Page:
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Voicemail Tips When Cold Calling for Sales
When cold calling for sales, it is often asked whether or not to leave a voicemail for sales prospects. And while voicemail is one of the sales tools that will likely not be the defining factor for success, there are some tactics and logic that can be used as a guide when making cold calls.
Expectations When Leaving Messages
As with anything in life, it is important to make sure your expectations are in line when leaving voicemails. Are you leaving a voicemail for a prospect and expecting them to return your call? If so, there may be some fine tuning of the expectations on what will happen after the message is left.
It is safe to say that the prospects that we cold call are very busy. In today’s economy, employees are being asked to do more than ever and sometimes asked to do more than one person’s job at a time. In addition to being busy, it is also very likely that the prospects we cold call are getting called and left messages from a number of other sales people. We must keep all of that in mind when we think about how we expect people to react to our voicemail messages when cold calling for sales.
With the prospects being busy and getting a barrage of voicemails, it is reasonable to have the mindset and expectation that, even if we execute perfectly, the prospect probably won’t call us back. This is based on the principle that, even if the prospect listens the message and it gets their attention, they might be more likely to continue to try to work through their full work load and wait for us to call them back again.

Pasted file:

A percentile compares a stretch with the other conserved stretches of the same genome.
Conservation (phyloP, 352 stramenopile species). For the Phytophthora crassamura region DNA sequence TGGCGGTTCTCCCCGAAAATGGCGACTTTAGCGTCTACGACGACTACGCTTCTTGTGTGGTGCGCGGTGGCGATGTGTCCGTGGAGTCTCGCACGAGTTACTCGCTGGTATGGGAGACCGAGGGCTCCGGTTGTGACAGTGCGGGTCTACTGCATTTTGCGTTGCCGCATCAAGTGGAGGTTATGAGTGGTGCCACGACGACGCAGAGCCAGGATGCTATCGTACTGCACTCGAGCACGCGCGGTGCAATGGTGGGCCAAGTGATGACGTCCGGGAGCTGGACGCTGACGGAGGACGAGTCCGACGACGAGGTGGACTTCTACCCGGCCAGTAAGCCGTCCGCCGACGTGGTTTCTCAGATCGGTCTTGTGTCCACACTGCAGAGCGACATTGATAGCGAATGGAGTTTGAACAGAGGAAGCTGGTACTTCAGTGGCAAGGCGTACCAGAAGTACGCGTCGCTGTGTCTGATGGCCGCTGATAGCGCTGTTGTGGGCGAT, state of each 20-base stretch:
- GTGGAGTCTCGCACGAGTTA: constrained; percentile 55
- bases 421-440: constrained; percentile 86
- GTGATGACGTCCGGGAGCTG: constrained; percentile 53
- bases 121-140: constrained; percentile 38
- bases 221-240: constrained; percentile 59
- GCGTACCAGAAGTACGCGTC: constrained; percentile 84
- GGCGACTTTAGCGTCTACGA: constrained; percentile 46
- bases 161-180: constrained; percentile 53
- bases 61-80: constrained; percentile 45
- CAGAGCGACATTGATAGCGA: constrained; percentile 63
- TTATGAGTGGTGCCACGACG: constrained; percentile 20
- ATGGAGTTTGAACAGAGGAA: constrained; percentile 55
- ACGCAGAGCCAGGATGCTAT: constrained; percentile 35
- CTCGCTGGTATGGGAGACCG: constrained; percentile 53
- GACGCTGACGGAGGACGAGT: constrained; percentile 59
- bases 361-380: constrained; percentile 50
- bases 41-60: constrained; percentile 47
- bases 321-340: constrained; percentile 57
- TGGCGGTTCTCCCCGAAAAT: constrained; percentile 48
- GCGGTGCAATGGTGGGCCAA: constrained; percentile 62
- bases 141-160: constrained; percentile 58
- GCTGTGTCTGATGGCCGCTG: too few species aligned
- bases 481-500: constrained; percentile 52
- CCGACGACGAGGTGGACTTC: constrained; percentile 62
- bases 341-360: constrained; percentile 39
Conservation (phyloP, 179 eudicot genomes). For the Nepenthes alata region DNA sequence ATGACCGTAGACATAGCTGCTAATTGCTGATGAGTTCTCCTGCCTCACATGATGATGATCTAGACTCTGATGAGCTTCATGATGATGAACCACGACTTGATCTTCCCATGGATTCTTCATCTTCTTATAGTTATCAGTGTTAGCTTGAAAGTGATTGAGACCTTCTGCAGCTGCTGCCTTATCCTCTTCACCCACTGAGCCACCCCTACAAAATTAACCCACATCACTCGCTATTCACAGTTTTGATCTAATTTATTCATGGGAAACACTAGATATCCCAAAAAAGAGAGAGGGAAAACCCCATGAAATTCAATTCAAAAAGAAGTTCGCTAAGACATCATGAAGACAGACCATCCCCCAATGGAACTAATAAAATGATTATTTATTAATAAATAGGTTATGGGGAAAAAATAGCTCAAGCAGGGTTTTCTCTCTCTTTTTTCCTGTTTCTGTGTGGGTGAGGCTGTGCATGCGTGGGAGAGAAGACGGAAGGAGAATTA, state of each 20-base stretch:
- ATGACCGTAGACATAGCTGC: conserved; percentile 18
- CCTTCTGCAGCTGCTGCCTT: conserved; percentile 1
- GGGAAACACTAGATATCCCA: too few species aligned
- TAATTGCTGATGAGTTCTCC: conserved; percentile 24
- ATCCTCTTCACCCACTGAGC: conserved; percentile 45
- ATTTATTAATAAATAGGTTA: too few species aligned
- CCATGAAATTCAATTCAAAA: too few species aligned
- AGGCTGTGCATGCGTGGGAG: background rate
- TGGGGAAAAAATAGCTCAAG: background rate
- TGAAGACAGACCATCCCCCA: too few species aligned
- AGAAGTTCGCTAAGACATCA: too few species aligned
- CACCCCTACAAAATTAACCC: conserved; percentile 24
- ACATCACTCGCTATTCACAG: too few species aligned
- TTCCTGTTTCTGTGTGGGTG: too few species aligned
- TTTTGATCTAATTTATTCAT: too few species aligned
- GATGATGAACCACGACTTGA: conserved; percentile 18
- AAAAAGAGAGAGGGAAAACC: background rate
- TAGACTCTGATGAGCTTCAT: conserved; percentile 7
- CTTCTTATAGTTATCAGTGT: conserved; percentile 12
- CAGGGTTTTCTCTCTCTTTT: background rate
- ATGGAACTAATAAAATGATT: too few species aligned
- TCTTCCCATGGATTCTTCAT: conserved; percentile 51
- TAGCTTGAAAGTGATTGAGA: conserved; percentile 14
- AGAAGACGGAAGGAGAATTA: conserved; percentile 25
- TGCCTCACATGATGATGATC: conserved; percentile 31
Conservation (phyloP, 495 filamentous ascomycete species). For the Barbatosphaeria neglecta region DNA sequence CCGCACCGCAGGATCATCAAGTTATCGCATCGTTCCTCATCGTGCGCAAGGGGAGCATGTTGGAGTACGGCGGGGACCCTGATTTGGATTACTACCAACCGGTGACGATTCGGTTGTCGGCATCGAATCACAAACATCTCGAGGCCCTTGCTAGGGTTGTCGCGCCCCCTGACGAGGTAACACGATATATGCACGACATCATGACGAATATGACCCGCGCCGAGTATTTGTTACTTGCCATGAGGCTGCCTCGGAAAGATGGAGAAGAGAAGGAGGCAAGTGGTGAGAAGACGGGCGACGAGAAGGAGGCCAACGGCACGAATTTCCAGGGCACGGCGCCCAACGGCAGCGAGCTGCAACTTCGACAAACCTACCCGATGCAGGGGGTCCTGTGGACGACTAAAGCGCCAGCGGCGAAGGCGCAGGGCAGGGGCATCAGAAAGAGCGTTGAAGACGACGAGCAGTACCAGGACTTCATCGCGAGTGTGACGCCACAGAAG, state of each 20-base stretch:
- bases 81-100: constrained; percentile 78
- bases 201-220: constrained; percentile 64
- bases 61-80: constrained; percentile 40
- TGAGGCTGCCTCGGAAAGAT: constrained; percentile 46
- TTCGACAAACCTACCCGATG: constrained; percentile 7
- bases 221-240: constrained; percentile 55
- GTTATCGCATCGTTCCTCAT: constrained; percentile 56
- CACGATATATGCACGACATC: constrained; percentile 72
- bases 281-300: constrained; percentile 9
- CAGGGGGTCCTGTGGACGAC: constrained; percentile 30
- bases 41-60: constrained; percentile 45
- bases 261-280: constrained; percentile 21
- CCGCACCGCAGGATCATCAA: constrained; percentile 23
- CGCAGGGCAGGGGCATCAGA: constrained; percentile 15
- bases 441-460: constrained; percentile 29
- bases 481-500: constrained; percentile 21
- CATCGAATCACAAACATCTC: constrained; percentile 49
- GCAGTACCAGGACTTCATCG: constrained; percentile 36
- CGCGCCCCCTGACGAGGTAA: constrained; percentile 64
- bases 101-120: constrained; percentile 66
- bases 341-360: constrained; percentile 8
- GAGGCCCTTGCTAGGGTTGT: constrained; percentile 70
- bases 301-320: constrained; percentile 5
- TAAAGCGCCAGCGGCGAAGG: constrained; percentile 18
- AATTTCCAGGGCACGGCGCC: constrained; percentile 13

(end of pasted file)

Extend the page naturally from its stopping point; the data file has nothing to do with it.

If the mindset is established that there it is most likely that the prospect is not going to return the message, we can adjust our approach and our ultimate goal in the voicemail. If we shift the goal from a returned call, we can then change our goal to one of building awareness and providing information when cold calling for sales.
By changing our focus to providing information, we can then turn our voicemail message into a 20 to 30 second commercial where we are trying to educate the prospect on who we are, why we are calling, and why they will want to talk with us when we call them back. If we take this approach, we then position ourselves so that they might have some knowledge of who we are and why we are calling the next time that we call them back.
Structure of a Voicemail Message
If we use the assumption that the prospects we call are busy and are getting messages from a number of other sales people, it would be ideal for us to use a structure for our messages that is as brief and powerful as possible. Below are some key components to build a voicemail message around when cold calling for sales:
Introduction: The introduction should be as short as possible. It can be sufficient to just mention your name and company and leave it at that level.
Value statement: Just like a cold call script, you want to share a value statement as to how your clients benefit from doing business with you. This should be one to two sentences and any quantifiable figures will help to get a prospect’s attention.
Call back: When cold calling for sales, let the prospect know that you are going to call them back and when. You can still leave your number should they want to give you a call back in the meantime.